One of the highlights on the astro-calendar, the Perseid meteor shower, peak on August 12th this year, the problem being this coincides with a waning gibbous moon, rendering many of the fainter meteors invisible, particularly post midnight.

Perseids are so called because their radiant; the location in the sky from which they appear to emanate, lies within the constellation of Perseus. In some regions of the world the Perseids are also known as "The Tears of St. Lawrence", or the ‘Fiery Tears’ because the feast day of that saint falls on Aug 10th, just two days before the meteor peak.

Perseids are associated with debris left by the periodic comet Swift Tuttle, deposited over many thousands of years. Each August Earth ploughs through strands of this debris, giving rise to the Perseid shooting stars. This 'debris' is typically the size of instant coffee granules, with the occasional pea or marble sized fragment which ‘burn up' (ionize) at altitudes of around 60 miles reaching speeds of 39 - 45 miles per second.

As for observing, all is not quite lost, as Perseids will be visible in the pre-midnight sky on the 12th, (when most casual observers go out to watch anyway) As we draw closer to midnight and into the early morning hours of the 13th, (usually the optimum time for Perseids) only the brighter shooting stars will be visible, light from the moon drowning out the remainder. Expect actual observed numbers of 15- 25 from 22:00h -midinght, and less than 8 per hour post midnight. The most rewarding regions of the sky for spotting Perseids lie within the 'Summer Triangle' - visible high to the south, the 'Plough' – high to the NW and the Square of Pegasus – midway up in the east.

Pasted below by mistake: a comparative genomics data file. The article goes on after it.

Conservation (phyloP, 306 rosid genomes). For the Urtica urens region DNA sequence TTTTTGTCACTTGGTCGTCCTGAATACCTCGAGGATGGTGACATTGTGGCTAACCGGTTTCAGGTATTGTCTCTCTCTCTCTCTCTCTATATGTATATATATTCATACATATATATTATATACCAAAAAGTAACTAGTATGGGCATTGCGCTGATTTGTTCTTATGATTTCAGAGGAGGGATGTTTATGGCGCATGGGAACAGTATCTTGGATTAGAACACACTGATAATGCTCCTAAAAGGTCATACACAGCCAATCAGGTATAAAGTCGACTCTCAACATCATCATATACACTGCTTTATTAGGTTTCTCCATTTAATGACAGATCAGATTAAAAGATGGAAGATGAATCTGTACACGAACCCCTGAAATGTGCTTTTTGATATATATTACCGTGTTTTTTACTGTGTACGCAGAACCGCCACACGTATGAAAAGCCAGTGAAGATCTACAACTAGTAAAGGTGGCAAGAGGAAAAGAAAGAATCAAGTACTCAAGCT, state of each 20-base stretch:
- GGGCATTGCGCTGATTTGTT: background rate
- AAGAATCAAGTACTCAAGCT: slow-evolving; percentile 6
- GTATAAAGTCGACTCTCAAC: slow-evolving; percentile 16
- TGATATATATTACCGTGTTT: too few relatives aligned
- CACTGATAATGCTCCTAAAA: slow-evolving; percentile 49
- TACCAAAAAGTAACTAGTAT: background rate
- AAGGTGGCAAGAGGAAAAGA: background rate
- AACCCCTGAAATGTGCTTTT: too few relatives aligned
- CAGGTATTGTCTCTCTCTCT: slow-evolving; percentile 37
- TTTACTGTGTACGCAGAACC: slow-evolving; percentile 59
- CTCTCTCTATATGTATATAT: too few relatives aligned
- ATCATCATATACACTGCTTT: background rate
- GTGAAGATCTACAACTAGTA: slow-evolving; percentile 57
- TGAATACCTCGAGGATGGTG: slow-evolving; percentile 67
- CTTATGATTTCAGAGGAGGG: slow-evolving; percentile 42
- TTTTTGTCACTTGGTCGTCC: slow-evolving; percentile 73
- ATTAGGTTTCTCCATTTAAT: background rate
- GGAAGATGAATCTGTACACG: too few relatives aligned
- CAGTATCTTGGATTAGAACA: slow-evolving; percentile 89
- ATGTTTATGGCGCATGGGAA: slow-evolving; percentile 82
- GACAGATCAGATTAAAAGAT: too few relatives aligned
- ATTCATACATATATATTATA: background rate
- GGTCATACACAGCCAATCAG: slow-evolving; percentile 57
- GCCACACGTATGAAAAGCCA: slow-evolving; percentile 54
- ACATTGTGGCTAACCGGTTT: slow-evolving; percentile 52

August 2017 Sky Charts

Looking North
Mid-August - 21:45h

Looking South
Mid-August - 21:45h

Looking East
Mid-August - 21:45h
Looking West
Mid-August - 21:45h
Northern Aspect
Mid-August - 22:00h
Southern Aspect
Mid-August - 22:00h

 

Additional Image Credits:

  • Planets and Comets where not otherwise mentioned: NASA
  • Sky Charts: Stellarium Software

Events

Those members who furnished Mark with their details are eligible only.  We have to be on station by 19:30h – hopefully the weather will be in a clement mood, cos’ if it’s snowy it’ll be white over. 

Martin Whillock will be giving a talk if skies are cloudy, and we’ll also be inspecting (and with luck using) the bases 14 inch LX which i understand has not been fully utilised yet.  More info will be forthcoming at the January meeting.

Date:
18 January, 2018 - 19:30
Address:
RAF Fylingdales YO18 7NT Pickering
United Kingdom
GB

Observe the night sky with us at the Bruce Observatory, Whitby School.

Observing Nights are held weather permitting: check for a relatively clear sky before leaving home.  If in doubt, Mark can be reached on tel 01947 605516.

Date:
21 January, 2018 - 19:00
Address:
Bruce Observatory, Caedmon School Normandy Site (Whitby School)